Easy to overlook amongst the brightly colored, sparkling window displays of Shakti and Pop Deluxe, not to mention the Grecian columns of Parthenon Gyros, the storefront of the tiny Nepali restaurant Himal Chuli spans but half of its neighboring businesses. Boasting not but eight tables of two diners each, this gem of Himalayan cuisine evokes a cozy, convivial atmosphere especially welcome during the blustery Wisconsin winter. Its authentic menu, however, warms even further with richly flavored vegetable stews, steaming brown rice, and (my absolute favorite) smoky dal.
Lisa, my vegan compatriate, and I tucked into Himal Chuli’s happily cramped dining room on a sunny yet bitingly cold afternoon, eagerly anticipating the tarkari—a blend of fresh veggies simmered in Indian spices that rotates everyday, described on a small laminated card at each table. While Himal Chuli devotes an entire two menu pages to vegan entrees, soups, and salads, their light yet deeply flavored tarkaris never disappoint me when I patronize the mini eatery. Today’s tarkaris featured the Cauli Bodi—a bright yellow (thanks to the turmeric) medley of cauliflower, potatoes, carrots, and peas—and the Yogi Jogi—a spicy mix of eggplant, zucchini, broccoli, onions, and potatoes. Himal Chuli offers a menu choice that includes the daily tarkari served with brown rice and a cup of dal, all for an incredibly reasonable price, (one which I can’t specifically recall, but can attest to its frugality!) in which Lisa and I avidly partook.
While I’ve previously declared the dal at Dobhan as the tastiest in the city on multiple occasions, I may have to retract my statement. A unctuous, smoky broth adorned with black sesame seeds and razor-thin basil chiffonade hides the tender lentils and white beans sitting at the cup’s bottom, creating an astoundingly comforting, simple, and downright delicious soup. Lisa mentioned her appreciation of the actual soupiness of Himal Chuli’s dal, finding the dals of many restaurants often too thick for her liking. I certainly don’t consider myself an expert on dal, but I will admit my yearning to relish in a bowl (or trough) of Himal Chuli’s lentil soup every day.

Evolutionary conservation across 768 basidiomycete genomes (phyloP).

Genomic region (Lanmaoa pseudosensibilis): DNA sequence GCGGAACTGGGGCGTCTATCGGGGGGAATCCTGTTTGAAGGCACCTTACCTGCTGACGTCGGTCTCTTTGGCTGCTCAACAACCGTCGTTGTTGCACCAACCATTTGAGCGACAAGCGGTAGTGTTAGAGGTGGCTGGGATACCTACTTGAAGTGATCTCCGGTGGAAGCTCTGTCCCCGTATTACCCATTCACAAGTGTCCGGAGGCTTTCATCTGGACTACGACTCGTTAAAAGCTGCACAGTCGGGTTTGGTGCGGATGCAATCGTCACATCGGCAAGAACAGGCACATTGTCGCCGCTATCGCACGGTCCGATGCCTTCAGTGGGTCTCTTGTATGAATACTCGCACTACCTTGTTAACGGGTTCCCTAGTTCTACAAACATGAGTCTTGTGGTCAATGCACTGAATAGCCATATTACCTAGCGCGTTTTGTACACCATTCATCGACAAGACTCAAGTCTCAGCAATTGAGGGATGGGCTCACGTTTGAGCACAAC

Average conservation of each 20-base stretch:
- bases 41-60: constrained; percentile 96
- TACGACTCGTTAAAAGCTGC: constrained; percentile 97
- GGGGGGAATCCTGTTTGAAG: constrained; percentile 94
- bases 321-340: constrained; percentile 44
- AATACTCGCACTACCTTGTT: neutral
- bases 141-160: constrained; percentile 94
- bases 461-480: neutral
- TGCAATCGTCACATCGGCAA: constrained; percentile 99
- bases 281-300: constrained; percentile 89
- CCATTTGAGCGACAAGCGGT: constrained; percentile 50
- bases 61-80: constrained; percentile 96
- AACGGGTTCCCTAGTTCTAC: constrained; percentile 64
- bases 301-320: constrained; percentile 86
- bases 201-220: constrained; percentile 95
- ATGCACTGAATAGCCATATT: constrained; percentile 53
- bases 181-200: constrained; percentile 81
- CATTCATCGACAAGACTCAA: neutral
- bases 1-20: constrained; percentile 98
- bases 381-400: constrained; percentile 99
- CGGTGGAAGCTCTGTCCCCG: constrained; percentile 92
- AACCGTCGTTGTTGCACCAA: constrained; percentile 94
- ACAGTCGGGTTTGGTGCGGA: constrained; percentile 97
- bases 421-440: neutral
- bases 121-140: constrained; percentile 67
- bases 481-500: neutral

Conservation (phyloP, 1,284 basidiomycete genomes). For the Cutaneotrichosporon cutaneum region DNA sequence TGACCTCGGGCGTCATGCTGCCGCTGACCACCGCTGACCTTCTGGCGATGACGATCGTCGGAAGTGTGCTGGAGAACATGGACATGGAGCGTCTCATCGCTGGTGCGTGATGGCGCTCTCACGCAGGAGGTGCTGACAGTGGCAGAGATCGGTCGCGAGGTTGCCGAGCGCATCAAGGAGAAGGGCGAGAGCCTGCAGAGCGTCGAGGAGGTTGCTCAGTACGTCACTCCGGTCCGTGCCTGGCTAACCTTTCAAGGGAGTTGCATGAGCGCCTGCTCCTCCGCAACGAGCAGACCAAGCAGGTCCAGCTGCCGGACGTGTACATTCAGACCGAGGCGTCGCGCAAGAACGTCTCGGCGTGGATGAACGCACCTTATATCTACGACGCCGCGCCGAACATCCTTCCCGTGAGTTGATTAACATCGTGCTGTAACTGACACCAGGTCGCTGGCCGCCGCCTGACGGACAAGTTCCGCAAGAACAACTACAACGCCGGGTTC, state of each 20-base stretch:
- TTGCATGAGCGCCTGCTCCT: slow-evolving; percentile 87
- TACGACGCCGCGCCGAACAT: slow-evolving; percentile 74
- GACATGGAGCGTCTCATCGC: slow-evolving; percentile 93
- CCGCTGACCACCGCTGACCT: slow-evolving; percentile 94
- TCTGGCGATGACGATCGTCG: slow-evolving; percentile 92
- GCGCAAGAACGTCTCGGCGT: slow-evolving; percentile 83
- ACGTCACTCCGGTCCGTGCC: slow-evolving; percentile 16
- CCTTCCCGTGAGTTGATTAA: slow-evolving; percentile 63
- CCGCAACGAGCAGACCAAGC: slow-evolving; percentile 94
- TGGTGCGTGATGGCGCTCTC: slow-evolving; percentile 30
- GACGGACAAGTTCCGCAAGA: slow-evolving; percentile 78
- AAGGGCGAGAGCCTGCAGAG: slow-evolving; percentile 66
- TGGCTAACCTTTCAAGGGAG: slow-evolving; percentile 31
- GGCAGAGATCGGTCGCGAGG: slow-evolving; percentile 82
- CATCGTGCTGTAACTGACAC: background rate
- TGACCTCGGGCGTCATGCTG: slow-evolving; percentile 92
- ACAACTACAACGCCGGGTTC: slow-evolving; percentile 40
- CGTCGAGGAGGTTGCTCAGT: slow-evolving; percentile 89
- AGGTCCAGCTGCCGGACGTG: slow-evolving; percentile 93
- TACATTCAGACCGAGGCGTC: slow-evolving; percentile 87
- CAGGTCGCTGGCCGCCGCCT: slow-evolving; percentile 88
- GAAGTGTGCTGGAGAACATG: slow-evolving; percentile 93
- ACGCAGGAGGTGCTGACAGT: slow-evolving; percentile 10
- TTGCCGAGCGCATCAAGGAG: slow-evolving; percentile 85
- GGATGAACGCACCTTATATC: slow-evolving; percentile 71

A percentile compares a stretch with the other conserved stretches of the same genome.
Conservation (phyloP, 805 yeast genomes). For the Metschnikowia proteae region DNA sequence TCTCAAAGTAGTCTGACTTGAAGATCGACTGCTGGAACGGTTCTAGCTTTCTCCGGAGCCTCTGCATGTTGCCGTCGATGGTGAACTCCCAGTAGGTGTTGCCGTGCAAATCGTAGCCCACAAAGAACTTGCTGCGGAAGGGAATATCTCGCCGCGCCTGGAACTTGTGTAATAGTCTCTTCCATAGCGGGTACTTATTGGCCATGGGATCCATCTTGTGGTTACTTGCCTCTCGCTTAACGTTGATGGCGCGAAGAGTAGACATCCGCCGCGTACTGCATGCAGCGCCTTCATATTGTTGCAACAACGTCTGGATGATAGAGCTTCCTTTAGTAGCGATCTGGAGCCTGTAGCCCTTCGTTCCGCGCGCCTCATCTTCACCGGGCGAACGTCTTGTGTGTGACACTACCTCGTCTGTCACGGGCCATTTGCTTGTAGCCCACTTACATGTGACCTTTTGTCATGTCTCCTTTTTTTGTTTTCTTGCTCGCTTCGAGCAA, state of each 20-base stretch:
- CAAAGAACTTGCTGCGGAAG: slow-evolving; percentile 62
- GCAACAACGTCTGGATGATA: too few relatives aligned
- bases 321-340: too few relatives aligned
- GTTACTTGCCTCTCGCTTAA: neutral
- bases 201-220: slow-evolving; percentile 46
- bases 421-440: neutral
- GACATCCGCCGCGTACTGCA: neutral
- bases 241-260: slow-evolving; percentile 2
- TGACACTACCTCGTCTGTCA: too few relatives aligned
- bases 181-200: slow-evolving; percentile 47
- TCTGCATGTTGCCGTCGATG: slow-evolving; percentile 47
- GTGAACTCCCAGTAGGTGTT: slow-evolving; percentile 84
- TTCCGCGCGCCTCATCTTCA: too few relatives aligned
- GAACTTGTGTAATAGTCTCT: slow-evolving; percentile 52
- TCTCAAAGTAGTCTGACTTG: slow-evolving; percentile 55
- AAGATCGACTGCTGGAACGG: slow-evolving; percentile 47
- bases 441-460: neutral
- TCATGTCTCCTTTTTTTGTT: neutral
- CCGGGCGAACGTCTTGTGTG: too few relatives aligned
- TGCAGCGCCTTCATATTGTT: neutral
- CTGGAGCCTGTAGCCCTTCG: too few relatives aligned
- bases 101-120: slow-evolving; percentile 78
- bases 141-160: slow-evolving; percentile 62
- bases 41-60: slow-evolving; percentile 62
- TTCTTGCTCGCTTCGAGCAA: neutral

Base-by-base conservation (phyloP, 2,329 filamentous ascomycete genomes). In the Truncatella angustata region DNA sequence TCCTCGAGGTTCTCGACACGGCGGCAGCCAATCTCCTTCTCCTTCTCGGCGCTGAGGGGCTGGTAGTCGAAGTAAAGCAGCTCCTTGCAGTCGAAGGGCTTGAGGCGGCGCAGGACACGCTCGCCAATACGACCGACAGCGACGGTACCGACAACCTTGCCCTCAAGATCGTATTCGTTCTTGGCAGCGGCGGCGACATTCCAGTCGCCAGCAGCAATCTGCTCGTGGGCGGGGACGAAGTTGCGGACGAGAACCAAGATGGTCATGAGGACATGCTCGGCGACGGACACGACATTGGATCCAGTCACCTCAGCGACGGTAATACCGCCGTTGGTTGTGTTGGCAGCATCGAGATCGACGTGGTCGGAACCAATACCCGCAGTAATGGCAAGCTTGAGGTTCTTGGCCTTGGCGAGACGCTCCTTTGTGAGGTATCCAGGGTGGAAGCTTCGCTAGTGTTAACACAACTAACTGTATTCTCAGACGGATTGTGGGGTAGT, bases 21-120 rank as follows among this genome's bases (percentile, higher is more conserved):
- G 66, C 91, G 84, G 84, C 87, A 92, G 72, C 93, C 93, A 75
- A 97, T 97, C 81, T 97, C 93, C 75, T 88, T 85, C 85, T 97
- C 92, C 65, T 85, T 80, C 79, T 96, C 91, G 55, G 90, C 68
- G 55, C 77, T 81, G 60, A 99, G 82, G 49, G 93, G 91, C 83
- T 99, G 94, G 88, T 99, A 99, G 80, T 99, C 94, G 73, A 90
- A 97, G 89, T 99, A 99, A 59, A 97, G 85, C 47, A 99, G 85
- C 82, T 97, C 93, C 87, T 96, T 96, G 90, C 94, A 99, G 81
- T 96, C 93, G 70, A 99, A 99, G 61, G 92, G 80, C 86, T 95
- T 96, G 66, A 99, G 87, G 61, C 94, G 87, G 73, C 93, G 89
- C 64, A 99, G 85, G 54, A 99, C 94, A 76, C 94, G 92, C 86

Both tarkaris proved perfectly seasoned and rife with non-mushy vegetables. The Yogi Jogi had a bit of heat and a lovely texture thanks to the eggplant, but Lisa and I agreed that we preferred the Cauli Bodi, especially with a bright squirt of lemon, the popping color of which nourished my hope for springtime.
Meal Checklist: Protein—lentils and white beans in dal. Whole Grain—brown rice. Vegetables—cauliflower, potatoes, carrots, peas, eggplant, zucchini, onions. Leafy Greens—broccoli. I would perhaps consider cauliflower since it, while not green, belongs to the cruciferous family of vegetables.
The menu at Himal Chuli renders fulfilling every aspect of my meal checklist incredibly easy, as they offer an enormous array of vegan dishes ridden with vegetables, legumes, and tofu all served with brown rice. My only complaint regards their portion sizes: after a small cup of dal, a scoop of brown rice, and half of an appetizer-sized plate of tarkari, my appetite as well as Lisa’s remained quite active—so much so that we opted to order another cup of dal each and to split a plate of both tarkaris (no brown rice). However, Himal Chuli’s wonderfully low prices easily allow double ordering—4 cups of dal, two plates of tarkari with brown rice, and one plate of two tarkaris without brown rice added up to a mere $35, give or take a couple of cents. Not too shabby for Himal Chuli’s high quality, delectable Nepali cuisine.
My conclusion: I don’t pay visits to Himal Chuli nearly enough and plan on adding the tiny Indian goldmine to my repertoire of regular restaurants.
Until next time, Ali.